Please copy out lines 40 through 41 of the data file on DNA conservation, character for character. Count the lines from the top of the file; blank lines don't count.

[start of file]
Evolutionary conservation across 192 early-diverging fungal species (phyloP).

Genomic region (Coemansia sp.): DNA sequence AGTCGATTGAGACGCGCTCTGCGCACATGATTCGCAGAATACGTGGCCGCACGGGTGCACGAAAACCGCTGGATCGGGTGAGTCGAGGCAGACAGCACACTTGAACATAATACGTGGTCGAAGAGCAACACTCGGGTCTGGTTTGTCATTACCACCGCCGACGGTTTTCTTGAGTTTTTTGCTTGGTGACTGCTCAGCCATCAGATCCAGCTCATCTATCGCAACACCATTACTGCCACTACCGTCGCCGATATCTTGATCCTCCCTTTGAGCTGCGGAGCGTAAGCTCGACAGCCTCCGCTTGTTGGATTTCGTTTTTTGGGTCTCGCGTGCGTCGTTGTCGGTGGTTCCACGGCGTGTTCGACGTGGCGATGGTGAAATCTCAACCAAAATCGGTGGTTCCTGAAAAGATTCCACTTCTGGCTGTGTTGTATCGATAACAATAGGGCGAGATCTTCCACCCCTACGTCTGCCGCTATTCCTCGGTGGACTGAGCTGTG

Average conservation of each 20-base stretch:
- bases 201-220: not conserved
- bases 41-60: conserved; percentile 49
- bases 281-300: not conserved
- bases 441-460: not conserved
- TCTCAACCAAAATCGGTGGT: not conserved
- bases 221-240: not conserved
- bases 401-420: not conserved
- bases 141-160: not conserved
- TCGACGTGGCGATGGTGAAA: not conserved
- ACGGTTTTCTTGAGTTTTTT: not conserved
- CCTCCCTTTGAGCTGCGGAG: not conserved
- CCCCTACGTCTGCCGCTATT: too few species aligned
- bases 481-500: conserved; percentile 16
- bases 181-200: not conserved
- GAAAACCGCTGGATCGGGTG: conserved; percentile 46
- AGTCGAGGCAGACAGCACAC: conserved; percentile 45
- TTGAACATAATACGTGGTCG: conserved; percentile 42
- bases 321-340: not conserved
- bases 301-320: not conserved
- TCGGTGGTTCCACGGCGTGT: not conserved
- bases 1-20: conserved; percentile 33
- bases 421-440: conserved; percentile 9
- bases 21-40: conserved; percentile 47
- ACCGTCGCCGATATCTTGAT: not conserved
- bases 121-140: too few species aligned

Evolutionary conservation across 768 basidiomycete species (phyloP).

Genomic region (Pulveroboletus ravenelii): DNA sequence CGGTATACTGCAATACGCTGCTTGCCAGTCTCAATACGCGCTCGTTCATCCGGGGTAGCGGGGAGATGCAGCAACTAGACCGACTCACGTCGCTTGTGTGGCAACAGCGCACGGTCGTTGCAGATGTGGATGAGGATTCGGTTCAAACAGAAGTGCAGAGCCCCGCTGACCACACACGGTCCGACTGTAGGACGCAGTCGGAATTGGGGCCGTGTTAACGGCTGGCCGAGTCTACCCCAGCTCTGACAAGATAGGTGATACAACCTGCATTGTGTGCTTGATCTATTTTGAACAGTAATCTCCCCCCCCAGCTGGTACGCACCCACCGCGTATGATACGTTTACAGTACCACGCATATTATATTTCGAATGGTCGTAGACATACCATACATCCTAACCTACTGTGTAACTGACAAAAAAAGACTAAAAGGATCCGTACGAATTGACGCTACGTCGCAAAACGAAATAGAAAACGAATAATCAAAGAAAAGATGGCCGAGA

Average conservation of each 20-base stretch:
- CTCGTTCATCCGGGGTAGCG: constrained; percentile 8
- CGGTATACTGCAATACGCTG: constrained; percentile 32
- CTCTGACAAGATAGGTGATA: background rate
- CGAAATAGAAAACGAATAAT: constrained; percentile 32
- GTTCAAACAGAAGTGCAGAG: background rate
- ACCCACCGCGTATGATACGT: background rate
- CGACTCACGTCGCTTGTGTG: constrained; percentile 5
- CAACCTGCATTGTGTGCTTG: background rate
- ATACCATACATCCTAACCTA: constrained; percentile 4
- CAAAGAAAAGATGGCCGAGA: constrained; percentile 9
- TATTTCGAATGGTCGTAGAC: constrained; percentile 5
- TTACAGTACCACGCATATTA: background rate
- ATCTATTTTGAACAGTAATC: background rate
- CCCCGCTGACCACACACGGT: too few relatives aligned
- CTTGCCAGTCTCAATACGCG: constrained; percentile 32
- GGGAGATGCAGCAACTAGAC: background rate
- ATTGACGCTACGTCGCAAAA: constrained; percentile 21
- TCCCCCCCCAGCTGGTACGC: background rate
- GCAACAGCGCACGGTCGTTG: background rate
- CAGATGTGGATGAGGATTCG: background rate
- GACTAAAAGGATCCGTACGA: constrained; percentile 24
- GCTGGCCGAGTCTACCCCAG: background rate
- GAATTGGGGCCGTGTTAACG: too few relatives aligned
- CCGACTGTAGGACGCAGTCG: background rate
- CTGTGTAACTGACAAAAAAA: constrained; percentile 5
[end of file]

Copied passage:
- ATACCATACATCCTAACCTA: constrained; percentile 4
- CAAAGAAAAGATGGCCGAGA: constrained; percentile 9